SATURDAY afternoon, five to three, and there is a collective intake of breath when the Macron’s match announcer reveals inspirational captain Jay Spearing is not on the team-sheet.

There are obviously too many voices around the Macron to pick out any individual comment but the tone is one of worry. How would Wanderers cope without a player who has been their beating heart for the last few months?

The answer provided was succinct, and for nine minutes the football pure fantasy.

It doesn’t matter that this is League One, or that Port Vale amounted to a very ordinary opponent on the day, the movement, execution and passion shown at that point in time was as satisfying as anything this team has produced in recent memory.

Goals from Zach Clough, Josh Vela then Lawrie Wilson put the game beyond sight. And with 74 minutes remaining, it was ridiculous to ask the Whites to maintain those standards until the end.

Numerous chances to extend the lead were missed and Port Vale somehow got themselves on the scoresheet.

Such details were moot, in the end, as this was a statement to the rest of the division on just how seriously Wanderers should be regarded as promotion candidates.

Spearing’s presence was perhaps missed in the latter stages, as a touch more direction in midfield may have resulted in a more emphatic score-line.

The reason Liam Trotter was able to blend in so effortlessly, however, had originated earlier in the week, far away from the jubilant crowd, at Lostock.

The midfielder has been a peripheral figure in the last month, dropped from the team after defeat against Oxford United and not even present for the Under-23s last week because of rules on how many overage players could be selected.

As is the footballer’s will, he sought answers from his manager.

If we have learned anything about Phil Parkinson in the last 143 days since his appointment, it is that he relishes the chance to chat with his players one-on-one.

He is quite open about the subject matter – and after speaking with Trotter he quite bluntly told the 28-year-old that he needed to see more from him.

Reports from the training ground, via Parkinson and his assistant Steve Parkin, suggest the desired response was found.

Trotter dug in, and though Spearing’s misfortune presented the opportunity, he seized it with both hands.

That situation rather sums up Wanderers in the last few months. Little situations have arisen, small problems have been there to solve, and Parkinson’s rational and astute style of man management has provoked the right response.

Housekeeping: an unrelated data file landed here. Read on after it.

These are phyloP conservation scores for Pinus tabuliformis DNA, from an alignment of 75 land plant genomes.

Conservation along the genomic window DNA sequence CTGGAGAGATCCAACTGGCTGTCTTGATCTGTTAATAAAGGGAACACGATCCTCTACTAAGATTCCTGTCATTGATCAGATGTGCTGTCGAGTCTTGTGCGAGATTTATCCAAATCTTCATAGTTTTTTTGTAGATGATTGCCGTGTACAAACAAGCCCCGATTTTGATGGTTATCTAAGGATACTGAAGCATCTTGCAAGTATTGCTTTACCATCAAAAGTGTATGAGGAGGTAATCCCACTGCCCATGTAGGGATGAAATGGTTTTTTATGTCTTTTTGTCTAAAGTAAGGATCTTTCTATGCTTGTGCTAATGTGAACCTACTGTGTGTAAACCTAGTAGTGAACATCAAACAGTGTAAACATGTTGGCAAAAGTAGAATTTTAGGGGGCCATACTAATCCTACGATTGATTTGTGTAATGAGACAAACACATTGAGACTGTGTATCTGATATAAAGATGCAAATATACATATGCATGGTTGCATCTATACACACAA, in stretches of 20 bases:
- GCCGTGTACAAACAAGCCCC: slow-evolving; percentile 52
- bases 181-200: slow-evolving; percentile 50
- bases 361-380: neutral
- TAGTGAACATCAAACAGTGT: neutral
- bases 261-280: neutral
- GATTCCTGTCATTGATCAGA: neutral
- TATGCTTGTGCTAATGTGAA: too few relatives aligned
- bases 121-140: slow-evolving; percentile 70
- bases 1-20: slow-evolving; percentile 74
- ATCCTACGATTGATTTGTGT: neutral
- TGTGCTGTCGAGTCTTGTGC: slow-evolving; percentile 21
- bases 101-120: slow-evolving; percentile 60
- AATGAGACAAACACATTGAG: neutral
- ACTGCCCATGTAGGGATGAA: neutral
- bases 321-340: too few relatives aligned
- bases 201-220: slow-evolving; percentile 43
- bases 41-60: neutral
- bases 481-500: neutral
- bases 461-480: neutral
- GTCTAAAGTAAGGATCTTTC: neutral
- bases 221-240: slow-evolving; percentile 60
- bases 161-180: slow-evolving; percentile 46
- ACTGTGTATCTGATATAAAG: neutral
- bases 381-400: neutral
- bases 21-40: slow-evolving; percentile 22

Whether it be the faith shown in Josh Vela and Lawrie Wilson, the encouragement offered to Sammy Ameobi or the responsibility heaped on more experienced heads like David Wheater, Mark Beevers and Mark Howard, the manager and his staff have coaxed more out of each member of his squad in a slightly different way.

Perhaps that, more than the swaggering football we witnessed in the opening quarter of an hour, should encourage Bolton’s fans that the club has indeed turned a corner on the pitch.

This victory, which takes the Whites past their points haul for the whole of last season, was their sixth in a row.

Taking into consideration their next two cup opponents are from the division below, Parkinson’s side can really get themselves on a roll by the time they return to League One action at Peterborough United in a fortnight.

Each of the three early goals had a moment of magic to savour. The first, a beautiful spin from Clough 30 yards out on a fine pass from Derik Osede before a perfect finish from the edge of the box.

Vela’s second had a modicum of controversy about it. Ameobi danced down the line past Dutchman Kjel Knops, who stopped, believing the ball had gone out of play, and allowed the Whites star to fire a low cross in, spilled by Jak Alnwick, and swept with delight into the net by a young man who is really enjoying his football at the moment.

Wilson saved the best for last. Vale had cleared Zach Clough’s corner from the penalty box but as Derik and Vela converged on the ball, the full-back burst out of nowhere to smash a right-footed shot back past the hapless Alnwick.

There is no question Wanderers should have scored more. Ameobi’s trickery got him into some great positions, while overlapping winger Andy Taylor put some smart balls into the penalty box that begged to be put away.

Gary Madine had one of those days where one goal would have made all the difference. The big striker is winning the crowd over with his work-rate and has been praised from within the club for his attitude on the training ground, but adding to the three goals he scored early in the season has proved a difficult task.

Vale keeper Alnwick should get some credit for one decent double save in the second half, and covering defender Knops was also on hand to head Madine’s chip from under his own bar.

Wanderers needed that fourth to get going again – but instead their opponents were offered a little bit of encouragement.

Howard made a superb stop to deny Remie Streete and deserved better when a cross popped up off the boots of Madine, back helping to defend, before being bundled over the line by Horwich-born Sam Hart.

Vale’s goal was only a slight dampener. Parkinson’s side have started to mix and match their resilience with a bit more showmanship, supplied by their enterprising trio of Clough, Vela and Ameobi.

Keeping a whole squad in form is a tough plate-spinning job which will test Parkinson’s managerial skills to the limit. But in a division of few outstanding teams, Wanderers are already proving themselves among the most durable – and you sense there is still more to come.